Recovering from a Disaster in an Exchange Server 2010 Environment : Recovering from a Complete Server Failure

2/11/2011 9:03:02 AM
Because hardware occasionally fails and, in the real world, operating systems do have problems, a server-recovery plan is essential, even though it might never be used. The last thing any administrator wants is for a server failure to occur and to end up on the phone with Microsoft technical support asking for the server to be restored from backup when no plan is in place. To keep from being caught unprepared, the administrator should have a recovery plan for every possible failure associated with Windows Server 2008 systems.

Restoring Versus Rebuilding

When a complete system failure occurs, whether it is because of a site outage, a hardware component failure, or a software corruption problem, the method of recovery depends on the administrator’s major goal. The goal is to get the server up and running, of course, but behind the scenes, many more questions should be answered before the restore is started:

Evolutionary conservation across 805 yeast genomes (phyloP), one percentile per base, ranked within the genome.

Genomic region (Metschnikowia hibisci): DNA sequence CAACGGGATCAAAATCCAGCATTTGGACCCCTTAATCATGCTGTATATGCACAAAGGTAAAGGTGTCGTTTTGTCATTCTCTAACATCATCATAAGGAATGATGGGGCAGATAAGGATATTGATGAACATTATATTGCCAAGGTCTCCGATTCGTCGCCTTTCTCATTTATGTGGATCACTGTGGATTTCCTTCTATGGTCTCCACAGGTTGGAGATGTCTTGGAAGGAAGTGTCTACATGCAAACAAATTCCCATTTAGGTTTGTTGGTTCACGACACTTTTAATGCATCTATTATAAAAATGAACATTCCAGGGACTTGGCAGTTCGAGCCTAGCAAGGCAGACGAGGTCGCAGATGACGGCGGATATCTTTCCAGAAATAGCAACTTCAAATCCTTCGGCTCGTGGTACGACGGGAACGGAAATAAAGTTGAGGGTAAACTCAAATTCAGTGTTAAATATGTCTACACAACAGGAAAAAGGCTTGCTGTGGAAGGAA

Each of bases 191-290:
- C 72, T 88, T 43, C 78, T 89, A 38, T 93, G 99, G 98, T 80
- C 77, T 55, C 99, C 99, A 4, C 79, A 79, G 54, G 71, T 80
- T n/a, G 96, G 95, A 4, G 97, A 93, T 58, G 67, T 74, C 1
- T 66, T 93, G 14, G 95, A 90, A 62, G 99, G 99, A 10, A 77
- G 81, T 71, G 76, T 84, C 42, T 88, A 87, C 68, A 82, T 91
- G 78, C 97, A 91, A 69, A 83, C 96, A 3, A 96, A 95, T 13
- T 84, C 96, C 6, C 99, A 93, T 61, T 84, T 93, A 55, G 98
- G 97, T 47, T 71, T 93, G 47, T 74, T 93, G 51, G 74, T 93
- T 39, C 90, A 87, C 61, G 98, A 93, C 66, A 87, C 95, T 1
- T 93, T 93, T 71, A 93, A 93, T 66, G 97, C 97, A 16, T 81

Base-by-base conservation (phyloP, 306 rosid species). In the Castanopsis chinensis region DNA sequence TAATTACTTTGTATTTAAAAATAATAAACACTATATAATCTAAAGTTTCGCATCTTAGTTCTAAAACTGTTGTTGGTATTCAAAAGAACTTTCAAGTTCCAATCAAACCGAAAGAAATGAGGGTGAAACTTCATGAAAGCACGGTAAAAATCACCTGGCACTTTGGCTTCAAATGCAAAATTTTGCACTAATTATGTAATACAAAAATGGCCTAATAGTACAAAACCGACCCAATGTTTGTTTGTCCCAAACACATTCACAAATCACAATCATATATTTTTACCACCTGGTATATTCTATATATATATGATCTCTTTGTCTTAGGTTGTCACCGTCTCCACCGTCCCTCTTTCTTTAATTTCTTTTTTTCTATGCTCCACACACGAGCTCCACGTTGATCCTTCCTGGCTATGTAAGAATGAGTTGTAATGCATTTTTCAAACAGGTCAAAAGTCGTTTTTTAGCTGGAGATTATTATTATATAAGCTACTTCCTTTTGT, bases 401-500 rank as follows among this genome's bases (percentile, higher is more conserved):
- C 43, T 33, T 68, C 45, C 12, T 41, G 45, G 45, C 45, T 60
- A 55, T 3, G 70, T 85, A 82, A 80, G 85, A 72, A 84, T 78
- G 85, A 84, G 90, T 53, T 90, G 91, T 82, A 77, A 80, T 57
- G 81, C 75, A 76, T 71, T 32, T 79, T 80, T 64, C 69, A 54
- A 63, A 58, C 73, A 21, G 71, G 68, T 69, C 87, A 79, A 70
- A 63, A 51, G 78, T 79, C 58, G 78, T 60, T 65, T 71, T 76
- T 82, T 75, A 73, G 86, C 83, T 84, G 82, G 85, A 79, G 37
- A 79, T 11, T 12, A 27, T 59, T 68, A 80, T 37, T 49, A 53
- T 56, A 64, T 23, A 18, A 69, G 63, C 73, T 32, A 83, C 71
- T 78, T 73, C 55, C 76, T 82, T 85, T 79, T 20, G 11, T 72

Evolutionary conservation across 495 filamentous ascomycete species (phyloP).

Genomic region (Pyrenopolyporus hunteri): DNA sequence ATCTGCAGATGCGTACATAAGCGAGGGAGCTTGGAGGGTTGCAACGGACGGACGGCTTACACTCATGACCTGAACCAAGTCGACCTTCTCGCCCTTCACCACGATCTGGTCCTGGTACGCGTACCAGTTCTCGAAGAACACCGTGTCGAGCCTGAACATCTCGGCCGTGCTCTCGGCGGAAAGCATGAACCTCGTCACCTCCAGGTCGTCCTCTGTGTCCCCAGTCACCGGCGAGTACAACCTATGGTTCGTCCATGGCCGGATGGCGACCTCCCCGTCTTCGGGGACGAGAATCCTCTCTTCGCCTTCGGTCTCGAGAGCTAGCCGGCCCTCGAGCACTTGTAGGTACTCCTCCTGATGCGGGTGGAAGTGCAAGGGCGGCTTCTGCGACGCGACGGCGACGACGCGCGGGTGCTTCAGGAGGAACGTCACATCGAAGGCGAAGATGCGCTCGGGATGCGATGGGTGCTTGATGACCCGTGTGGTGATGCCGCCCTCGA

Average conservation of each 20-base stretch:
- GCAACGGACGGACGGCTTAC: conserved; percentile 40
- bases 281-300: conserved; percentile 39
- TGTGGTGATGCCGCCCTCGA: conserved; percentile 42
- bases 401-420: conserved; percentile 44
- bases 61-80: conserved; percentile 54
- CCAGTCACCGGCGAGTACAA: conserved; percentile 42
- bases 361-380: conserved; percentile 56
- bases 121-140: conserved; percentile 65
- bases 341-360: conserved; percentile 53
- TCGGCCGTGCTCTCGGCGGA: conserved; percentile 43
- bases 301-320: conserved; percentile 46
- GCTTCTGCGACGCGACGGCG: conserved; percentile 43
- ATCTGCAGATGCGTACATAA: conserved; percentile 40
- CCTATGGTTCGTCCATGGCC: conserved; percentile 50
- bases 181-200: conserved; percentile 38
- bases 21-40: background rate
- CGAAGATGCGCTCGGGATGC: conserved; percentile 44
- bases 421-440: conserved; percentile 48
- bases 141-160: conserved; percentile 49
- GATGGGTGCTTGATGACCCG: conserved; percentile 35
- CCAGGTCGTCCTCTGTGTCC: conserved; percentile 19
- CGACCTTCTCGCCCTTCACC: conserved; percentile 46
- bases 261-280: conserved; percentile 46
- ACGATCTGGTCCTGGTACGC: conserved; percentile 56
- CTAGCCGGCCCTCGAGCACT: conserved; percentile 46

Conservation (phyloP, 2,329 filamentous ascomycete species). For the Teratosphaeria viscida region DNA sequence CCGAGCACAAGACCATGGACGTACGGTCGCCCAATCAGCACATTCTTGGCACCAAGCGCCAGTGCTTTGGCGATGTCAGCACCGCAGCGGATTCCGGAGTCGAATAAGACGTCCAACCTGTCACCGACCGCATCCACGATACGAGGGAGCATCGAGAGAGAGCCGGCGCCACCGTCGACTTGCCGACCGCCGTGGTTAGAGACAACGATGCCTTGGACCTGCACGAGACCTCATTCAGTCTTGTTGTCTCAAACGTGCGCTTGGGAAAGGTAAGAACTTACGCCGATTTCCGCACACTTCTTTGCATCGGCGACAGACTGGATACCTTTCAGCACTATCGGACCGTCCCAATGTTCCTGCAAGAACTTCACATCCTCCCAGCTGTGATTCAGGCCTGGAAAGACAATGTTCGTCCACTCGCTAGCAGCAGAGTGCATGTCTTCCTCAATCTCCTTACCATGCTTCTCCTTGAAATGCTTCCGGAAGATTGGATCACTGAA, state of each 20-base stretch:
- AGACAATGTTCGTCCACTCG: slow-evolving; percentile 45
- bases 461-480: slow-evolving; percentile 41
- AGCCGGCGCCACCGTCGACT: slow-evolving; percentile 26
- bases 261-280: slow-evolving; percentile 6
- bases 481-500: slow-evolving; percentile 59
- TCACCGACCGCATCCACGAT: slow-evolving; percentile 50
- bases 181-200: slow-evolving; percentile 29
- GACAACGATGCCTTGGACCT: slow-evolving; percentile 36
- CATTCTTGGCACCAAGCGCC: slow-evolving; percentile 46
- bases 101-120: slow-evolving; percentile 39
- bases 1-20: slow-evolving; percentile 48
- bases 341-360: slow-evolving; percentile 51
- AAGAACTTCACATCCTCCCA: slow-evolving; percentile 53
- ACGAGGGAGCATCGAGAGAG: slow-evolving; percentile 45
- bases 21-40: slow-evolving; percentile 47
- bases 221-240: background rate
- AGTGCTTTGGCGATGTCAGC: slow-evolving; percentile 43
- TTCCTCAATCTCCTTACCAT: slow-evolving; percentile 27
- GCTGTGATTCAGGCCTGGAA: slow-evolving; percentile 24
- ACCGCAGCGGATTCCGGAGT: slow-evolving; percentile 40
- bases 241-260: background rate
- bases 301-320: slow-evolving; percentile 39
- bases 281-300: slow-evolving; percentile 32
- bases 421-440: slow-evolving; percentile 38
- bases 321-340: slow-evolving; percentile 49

• How long will it take to restore the server from a full backup?

  • If the server failed because of software corruption, will restoring the server from backup also restore the corruption that actually caused the failure?

  • Will reloading the operating system and Exchange Server manually followed by restoring the System State be faster than doing a full restore?